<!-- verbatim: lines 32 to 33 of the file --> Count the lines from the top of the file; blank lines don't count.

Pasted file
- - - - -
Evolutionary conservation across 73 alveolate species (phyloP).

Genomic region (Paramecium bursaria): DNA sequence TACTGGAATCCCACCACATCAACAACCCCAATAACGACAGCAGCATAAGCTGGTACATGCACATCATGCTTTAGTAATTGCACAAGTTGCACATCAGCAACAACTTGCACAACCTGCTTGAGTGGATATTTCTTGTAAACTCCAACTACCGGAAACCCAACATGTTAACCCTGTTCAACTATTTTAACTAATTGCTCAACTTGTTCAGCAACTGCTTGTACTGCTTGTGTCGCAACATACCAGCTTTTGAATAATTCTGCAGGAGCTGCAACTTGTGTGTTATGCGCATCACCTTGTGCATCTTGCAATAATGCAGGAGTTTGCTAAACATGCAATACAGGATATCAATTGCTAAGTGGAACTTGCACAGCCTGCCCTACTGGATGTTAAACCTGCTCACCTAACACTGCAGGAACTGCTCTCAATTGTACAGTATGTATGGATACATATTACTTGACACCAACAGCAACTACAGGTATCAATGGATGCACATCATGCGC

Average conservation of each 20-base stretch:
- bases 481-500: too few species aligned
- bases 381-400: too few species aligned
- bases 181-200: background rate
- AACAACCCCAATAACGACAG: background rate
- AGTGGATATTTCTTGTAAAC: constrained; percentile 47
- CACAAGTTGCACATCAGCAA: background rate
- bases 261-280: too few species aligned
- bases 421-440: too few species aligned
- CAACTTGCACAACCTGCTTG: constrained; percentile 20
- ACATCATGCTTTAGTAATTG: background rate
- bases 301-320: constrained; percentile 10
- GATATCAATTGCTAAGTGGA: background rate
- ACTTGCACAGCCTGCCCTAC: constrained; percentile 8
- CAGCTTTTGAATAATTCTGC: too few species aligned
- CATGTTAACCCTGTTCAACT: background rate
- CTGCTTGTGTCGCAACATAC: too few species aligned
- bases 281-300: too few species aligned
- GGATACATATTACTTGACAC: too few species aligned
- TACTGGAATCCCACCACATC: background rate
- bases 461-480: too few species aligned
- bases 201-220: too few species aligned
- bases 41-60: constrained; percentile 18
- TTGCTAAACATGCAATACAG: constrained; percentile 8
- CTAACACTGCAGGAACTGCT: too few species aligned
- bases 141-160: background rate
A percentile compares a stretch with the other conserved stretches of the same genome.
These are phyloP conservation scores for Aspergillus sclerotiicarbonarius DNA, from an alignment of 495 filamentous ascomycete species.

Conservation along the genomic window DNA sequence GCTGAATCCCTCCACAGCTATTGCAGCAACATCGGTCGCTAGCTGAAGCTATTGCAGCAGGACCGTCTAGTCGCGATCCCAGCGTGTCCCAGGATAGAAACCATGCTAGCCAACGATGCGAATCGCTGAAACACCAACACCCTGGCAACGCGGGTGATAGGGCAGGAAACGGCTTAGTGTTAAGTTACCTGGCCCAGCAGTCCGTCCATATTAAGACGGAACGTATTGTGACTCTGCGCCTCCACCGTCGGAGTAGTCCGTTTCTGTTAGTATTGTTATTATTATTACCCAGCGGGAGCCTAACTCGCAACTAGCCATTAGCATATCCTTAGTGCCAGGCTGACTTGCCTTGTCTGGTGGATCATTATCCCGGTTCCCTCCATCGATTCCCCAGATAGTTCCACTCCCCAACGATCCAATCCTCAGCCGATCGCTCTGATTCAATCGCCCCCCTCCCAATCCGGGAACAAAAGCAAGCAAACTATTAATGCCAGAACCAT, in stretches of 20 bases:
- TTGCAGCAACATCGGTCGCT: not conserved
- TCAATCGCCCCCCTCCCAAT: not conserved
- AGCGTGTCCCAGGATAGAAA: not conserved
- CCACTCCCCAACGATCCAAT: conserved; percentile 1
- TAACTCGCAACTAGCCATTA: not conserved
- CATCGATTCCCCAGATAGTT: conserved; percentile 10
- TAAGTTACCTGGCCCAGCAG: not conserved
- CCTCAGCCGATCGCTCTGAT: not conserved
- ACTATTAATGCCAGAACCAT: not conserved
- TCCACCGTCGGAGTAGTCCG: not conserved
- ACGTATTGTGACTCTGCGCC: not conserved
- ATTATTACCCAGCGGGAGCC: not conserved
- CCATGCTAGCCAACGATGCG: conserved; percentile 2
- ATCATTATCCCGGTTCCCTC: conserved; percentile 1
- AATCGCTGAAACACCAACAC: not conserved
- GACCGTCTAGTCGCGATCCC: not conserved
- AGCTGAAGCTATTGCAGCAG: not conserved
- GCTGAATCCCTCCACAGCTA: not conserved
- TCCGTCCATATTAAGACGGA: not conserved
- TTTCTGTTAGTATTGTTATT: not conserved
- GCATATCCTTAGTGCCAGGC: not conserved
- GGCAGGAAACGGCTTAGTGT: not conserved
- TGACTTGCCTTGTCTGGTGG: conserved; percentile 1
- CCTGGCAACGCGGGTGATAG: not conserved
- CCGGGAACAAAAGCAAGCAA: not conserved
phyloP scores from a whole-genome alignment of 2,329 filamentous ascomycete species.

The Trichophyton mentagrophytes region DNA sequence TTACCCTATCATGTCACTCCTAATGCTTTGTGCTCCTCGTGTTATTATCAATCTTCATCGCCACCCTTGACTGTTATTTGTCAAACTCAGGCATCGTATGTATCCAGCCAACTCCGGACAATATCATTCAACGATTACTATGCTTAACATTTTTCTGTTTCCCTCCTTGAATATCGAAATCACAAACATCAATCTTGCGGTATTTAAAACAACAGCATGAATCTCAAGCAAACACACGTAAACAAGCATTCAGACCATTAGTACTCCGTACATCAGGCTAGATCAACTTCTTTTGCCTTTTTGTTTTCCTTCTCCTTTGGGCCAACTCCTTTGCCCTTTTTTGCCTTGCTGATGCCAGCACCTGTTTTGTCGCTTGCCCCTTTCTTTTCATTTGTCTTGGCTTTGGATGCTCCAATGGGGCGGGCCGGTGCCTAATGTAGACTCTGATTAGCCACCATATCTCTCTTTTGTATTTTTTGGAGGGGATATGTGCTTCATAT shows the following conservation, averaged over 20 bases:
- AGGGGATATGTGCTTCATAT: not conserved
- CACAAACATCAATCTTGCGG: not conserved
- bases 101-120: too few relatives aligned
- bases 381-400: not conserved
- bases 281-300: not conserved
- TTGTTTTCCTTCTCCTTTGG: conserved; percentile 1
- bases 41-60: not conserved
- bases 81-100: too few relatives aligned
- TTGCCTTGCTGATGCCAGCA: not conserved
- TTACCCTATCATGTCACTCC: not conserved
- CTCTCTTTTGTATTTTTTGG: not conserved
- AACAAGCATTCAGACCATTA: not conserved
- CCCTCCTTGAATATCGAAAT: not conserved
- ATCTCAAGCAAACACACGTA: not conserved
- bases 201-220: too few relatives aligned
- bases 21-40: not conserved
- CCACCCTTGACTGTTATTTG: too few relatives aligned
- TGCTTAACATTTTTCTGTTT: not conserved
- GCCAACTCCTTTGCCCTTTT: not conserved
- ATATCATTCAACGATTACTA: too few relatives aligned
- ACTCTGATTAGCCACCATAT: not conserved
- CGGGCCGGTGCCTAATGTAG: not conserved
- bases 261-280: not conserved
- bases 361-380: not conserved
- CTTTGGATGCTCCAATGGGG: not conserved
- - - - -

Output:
- TTGCAGCAACATCGGTCGCT: not conserved
- TCAATCGCCCCCCTCCCAAT: not conserved